The latest Edelman Trust Barometer found levels of trust in the US general population have declined by the largest margin the survey has ever recorded, while classifying 20 of the 28 countries surveyed as “distrusters”. Ben Cooper asks Tonia Ries, executive director of Edelman Square, the intellectual property unit of the global PR giant, what declining trust means for brands and their relationship with consumers.

The tenor and content of political discourse on both sides of the Atlantic in recent times has led many commentators to talk of a post-truth era. However, #MeToo and the exposure of abuse in the aid sector are victories for the truth that defies the post-truth narrative.

The truth, it seems, will out after all. But, as welcome as the uncovering of wrong and resolve to put things right may be, the revelations fuel an already-justifiably-suspicious public. Movie producers abusing their power may not have shocked the world to its core, but Oxfam? Say it ain’t so, we might well plead. Unprecedented levels of scepticism and cynicism towards once-trusted institutions may well come to define the age.

Is it, in fact, a post-trust world that we have entered?

If so, the outlook for brands is challenging to say the least. With fairly impeccable timing, the latest edition of the long-running Edelman Trust Barometer survey has just been published. Unsurprisingly, it confirms that public trust is in a fragile state, though not universally.

The headline-grabber, although perhaps not a huge surprise given what the country has witnessed over the past year or so, is that trust among the general population in the US has declined by 9 points to 43%, the steepest drop ever recorded by the survey. Distrust among the informed public in the US fell by 23 points to 45%, making it the lowest of the 28 countries surveyed, below Russia and South Africa. Globally, trust levels did notch up one point on 2017, on the back of notable rises in countries such as China and South Korea. At 48%, however, the global figure remains in the 1-49 range that Edelman defines as “distrust”.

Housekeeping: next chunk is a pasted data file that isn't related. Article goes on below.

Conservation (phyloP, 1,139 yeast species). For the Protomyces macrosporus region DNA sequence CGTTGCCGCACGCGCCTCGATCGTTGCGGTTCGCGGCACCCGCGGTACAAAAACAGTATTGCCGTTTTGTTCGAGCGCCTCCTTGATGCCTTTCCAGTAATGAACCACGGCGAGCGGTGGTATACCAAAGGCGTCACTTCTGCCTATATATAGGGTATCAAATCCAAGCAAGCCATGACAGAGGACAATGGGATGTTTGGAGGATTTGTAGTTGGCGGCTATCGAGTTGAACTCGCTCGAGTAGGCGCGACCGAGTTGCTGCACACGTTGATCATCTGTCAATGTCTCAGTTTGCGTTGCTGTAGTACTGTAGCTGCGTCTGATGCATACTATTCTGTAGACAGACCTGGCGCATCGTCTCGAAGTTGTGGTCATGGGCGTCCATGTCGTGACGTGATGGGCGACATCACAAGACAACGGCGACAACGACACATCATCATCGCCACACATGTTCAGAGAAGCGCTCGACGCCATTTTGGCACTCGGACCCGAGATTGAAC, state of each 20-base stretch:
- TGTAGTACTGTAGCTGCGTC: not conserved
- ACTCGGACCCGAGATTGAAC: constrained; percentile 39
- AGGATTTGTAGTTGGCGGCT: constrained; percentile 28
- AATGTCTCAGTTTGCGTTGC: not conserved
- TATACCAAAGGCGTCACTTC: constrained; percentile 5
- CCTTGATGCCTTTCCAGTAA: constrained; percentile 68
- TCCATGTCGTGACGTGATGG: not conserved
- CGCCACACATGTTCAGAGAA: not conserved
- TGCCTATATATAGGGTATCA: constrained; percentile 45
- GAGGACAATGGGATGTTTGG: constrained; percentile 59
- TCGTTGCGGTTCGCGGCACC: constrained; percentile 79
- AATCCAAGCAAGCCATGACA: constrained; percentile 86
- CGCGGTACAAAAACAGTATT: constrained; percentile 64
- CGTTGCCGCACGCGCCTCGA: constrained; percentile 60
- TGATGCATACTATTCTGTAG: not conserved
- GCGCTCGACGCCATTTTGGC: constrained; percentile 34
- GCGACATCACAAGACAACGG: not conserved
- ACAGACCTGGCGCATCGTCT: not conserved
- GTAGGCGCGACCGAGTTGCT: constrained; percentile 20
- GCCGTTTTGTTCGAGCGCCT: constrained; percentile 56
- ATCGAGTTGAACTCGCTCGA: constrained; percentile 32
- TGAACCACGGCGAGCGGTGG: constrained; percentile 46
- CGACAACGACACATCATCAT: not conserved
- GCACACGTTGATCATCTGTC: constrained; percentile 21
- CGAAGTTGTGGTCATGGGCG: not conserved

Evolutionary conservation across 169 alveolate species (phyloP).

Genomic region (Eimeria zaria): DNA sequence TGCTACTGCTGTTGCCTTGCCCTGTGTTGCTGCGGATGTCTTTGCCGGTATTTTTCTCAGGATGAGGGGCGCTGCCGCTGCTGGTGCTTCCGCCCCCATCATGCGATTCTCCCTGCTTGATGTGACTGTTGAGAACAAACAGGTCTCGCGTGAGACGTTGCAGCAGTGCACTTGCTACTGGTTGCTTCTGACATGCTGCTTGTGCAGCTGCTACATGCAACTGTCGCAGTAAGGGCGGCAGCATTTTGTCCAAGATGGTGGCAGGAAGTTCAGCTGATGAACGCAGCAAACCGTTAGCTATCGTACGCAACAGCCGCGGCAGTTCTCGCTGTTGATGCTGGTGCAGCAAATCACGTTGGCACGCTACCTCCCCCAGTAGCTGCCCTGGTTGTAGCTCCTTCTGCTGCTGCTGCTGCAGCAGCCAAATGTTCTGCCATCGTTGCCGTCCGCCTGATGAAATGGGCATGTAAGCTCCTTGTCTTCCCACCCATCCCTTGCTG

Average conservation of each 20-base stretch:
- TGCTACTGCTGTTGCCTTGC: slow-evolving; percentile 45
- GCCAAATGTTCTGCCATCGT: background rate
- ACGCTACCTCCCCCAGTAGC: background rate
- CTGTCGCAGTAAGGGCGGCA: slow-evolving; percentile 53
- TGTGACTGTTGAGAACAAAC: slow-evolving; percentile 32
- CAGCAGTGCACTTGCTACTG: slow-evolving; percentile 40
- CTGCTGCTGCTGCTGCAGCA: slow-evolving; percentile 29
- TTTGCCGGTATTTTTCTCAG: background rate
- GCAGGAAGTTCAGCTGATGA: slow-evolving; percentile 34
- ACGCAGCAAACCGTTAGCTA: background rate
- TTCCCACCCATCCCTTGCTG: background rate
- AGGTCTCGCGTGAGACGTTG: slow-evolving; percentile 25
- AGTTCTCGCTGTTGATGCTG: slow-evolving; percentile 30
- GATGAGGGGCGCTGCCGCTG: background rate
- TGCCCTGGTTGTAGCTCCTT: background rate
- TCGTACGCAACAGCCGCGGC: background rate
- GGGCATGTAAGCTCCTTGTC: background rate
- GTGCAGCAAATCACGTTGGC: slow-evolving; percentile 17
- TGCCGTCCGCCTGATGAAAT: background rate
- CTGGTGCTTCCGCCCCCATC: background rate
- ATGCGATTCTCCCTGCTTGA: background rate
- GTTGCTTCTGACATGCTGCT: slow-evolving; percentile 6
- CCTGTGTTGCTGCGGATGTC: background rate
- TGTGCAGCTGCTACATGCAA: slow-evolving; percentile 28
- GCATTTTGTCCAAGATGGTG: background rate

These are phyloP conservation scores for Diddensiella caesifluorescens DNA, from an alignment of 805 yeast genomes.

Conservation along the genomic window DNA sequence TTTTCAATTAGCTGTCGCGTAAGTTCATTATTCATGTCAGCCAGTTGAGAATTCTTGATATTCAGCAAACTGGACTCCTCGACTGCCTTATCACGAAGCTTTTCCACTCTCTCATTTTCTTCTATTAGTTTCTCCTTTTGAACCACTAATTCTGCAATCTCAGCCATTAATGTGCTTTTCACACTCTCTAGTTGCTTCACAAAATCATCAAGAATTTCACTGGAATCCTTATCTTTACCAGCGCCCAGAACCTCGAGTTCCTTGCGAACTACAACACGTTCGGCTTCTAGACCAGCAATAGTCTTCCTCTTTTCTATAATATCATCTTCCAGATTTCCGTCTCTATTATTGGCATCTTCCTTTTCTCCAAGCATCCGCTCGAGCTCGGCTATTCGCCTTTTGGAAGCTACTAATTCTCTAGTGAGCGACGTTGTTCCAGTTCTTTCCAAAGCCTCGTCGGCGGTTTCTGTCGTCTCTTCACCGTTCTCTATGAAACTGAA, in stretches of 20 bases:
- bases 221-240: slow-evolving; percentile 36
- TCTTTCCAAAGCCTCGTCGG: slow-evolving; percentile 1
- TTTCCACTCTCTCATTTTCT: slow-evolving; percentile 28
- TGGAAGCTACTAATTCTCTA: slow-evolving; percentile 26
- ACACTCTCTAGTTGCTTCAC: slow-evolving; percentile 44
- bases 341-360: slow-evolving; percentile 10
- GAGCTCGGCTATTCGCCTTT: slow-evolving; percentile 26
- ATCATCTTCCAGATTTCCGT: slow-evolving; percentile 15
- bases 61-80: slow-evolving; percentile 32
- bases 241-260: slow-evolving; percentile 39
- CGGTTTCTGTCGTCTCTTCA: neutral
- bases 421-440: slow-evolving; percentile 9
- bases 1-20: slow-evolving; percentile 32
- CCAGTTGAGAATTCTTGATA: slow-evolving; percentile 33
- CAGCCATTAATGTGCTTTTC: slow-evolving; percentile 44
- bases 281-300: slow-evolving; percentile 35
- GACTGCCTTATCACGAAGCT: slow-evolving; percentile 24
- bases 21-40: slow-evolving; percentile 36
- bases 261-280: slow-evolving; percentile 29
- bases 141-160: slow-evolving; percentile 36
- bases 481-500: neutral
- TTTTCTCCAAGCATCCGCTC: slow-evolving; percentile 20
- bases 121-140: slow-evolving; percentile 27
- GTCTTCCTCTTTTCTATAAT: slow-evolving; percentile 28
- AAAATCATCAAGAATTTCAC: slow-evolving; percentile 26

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“It’s very possible that perhaps the nature of trust is changing and evolving,” says Tonia Ries, global executive director at Edelman Square, Edelman’s intellectual property unit, when asked if this year’s Trust Barometer findings support a post-trust thesis. Trust is “hugely important” to brands, Ries continues. In both its ‘Trust Barometer’, which measures public trust in government, business, media and NGOs, and in its ‘Earned Brand’ survey, Edelman has been increasingly looking to explore the connection between brands and trust.

For instance, the latter survey now asks respondents if they know who the parent company of their nominated favourite brand is, and whether they trust that company. “What we found,” says Ries, “is that you really cannot get very far into a relationship without the answer to both of those questions being ‘yes’.” This is not about brands earning commitment or loyalty, she stresses, “it’s about having a relationship at all”.

In its ‘State of Trust in Business’ survey, which has not yet been published, Edelman finds globally 63% of respondents agreeing to the statement: “A good reputation will get me to buy a product, but if I don’t come to trust the company, then I will soon stop buying it”.

So, how do brands earn trust with consumers who are becoming increasingly picky about whom and what they trust?

Transparency is key, Ries believes. Consumers know more – and want to know more – about a brand’s hinterland, whether that’s the company that owns it or the person who runs that company and what they believe in. However, this period of general distrust comes at a time when brands are more able to communicate directly with their consumers than ever before; to say this is a saving grace may be a significant understatement.

Undoubtedly, the digital revolution has enabled the public to search for truth and has certainly facilitated enquiry, if not distrust itself. This goes for brands as much as it does for public figures. “The level of scrutiny has increased,” Ries says, particularly the “power that consumers have, to scrutinise things on their own independently versus relying on NGOs or the media to do it for them”.